D. Fischer, A. von Mankowski, A. Ranft, S.K. Vasa, R. Linser, J. Mannhart, B. V. Lotsch:
Chem. Mater. 29 (2017) 5148−5155

 

 

<p class="Text">Fig. 2: Illustration of the TiO<sub>2</sub> films grown on sapphire at -190, 30, and 200 °C, together with the respective structural phase transition as a function of temperature (structural phases symbolized by gray: amorphous, blue: anatase, green: brookite, red: rutile).</p> Zoom Image

Fig. 2: Illustration of the TiO2 films grown on sapphire at -190, 30, and 200 °C, together with the respective structural phase transition as a function of temperature (structural phases symbolized by gray: amorphous, blue: anatase, green: brookite, red: rutile).

 

Tuning TiO2 films

TiO2 is a key functional oxide. Its polymorphs are used as photocatalysts, for example in self-cleaning surfaces, for water splitting, and as defining ingredient in many sunscreens. Thin films of various TiO2 polymorphs with different colors can be formed by deposition of titanium with activated oxygen. The substrate temperature chosen during growth determines the polymorph. We have found that transparent and black amorphous films with a predefined rutile arrangement are formed at -190 and 30°C which then crystallize above 350°C forming pure anatase polymorph or a mixture of anatase with brookite, respectively (see Figure 2). At a substrate temperature of 200°C opaque polycrystalline films are obtained. Surprisingly, the preparation of the black TiO2 film does not require a reduction step, e.g. with hydrogen. These films seem to be a product of two competing reaction parameters: oxygen adsorption and surface species mobility. Furthermore, we found that silver-doping stabilizes the anatase polymorph and generates reduced titanium species in the films.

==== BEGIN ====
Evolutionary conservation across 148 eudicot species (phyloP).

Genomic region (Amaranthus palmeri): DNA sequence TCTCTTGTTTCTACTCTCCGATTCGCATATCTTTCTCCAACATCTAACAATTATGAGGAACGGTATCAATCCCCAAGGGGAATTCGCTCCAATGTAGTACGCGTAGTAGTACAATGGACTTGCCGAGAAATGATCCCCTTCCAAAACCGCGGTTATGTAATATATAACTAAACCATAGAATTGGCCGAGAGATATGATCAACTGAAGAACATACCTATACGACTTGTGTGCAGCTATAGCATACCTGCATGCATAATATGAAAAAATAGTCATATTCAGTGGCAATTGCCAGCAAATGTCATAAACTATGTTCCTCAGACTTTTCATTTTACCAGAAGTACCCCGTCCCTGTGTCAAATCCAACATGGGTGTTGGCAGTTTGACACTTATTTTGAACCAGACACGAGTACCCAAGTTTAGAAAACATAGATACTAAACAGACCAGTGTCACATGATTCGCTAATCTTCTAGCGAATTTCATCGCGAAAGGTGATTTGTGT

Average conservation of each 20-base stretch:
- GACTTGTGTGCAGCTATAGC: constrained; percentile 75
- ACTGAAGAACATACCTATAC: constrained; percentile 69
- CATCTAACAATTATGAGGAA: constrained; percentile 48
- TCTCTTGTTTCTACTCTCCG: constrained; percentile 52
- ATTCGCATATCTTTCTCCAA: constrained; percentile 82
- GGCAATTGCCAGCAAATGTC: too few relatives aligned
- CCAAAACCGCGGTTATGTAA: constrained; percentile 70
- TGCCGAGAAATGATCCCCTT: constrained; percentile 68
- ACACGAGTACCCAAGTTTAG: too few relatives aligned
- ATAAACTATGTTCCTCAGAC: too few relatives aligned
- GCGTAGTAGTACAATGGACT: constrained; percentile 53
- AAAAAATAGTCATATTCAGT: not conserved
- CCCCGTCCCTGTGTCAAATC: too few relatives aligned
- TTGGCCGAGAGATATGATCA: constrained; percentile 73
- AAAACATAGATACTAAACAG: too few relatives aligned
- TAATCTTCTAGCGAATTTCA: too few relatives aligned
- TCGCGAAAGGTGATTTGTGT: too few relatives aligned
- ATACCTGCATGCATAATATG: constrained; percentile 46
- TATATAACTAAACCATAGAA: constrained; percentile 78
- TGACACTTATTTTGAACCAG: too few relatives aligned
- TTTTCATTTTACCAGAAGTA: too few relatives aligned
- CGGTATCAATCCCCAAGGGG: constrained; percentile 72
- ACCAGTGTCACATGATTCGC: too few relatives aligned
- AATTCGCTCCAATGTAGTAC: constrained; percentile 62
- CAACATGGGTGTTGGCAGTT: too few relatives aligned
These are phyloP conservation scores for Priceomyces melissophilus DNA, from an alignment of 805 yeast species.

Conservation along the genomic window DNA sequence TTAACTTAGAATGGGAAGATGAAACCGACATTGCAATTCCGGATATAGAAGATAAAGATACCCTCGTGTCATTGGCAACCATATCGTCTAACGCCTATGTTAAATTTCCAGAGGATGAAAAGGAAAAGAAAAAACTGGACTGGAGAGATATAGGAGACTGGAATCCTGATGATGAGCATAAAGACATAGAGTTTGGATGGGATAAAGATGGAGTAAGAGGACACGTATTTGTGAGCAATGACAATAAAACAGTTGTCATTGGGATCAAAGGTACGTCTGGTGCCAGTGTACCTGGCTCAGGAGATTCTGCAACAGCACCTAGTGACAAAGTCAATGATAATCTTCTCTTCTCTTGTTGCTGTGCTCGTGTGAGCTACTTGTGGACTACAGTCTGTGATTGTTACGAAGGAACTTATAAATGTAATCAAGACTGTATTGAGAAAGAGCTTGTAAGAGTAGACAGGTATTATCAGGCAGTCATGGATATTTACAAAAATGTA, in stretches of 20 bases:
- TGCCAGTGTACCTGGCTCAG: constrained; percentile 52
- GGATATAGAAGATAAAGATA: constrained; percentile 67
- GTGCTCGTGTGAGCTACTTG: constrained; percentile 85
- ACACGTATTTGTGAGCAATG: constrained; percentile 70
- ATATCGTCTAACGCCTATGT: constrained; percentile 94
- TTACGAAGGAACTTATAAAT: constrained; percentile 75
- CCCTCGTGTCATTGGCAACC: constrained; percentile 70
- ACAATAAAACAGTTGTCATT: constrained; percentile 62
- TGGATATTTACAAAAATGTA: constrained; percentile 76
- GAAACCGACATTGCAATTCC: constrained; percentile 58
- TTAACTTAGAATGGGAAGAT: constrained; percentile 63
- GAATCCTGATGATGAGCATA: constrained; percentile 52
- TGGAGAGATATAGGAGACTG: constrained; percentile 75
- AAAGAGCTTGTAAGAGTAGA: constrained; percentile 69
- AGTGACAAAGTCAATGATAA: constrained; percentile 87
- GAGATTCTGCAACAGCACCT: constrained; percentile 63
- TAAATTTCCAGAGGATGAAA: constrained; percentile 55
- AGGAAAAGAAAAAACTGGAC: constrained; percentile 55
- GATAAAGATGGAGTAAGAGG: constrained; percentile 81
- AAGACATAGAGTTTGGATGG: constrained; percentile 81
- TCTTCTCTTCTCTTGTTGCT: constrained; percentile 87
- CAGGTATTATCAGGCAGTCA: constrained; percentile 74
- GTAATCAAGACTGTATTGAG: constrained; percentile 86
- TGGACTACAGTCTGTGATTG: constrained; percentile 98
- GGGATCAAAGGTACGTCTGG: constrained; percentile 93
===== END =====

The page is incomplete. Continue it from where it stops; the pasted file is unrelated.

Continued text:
Dieter Fischer:
Thin Solid Films 598 (2016) 204-213.

 

<p>&nbsp;</p>
<p>Fig 3: Structural formula and IR spectra of the dicyandiamide (a), melamine (b) and melem (c) films (colored), in comparison to the spectrum of the corresponding bulk material (black).<span style="text-decoration: underline;"><br /></span></p> Zoom Image

 

Fig 3: Structural formula and IR spectra of the dicyandiamide (a), melamine (b) and melem (c) films (colored), in comparison to the spectrum of the corresponding bulk material (black).

 

Laser ablation of molecular carbon nitride compounds

The remarkable mechanical, optoelectronic and structural properties of polymeric carbon nitrides have been attractive targets for both fundamental and applied research. We demonstrated the deposition of molecular precursors of polymeric carbon nitrides, namely dicyandiamide (C2N4H4), melamine (C3N6H6), and melem (C6N10H6), on sapphire substrates using the femto-pulsed laser deposition technique at different temperatures. The resulting polycrystalline, opaque films show that in all aspects the films resemble the bulk material; e.g., the IR spectra of all deposited samples largely coincide with the ones of the corresponding powders (see Figure 3). These results open the possibility to form thin films of temperature-sensitive or reactive materials that are difficult to deposit, which applies in particular to compounds based on carbon nitride networks.

 
D. Fischer, K. Schwinghammer, C. Sondermann, V.W. Lau, J. Mannhart,
B.V. Lotsch:
Appl. Surf. Sci. 349 (2015) 353-60.

 

 
loading content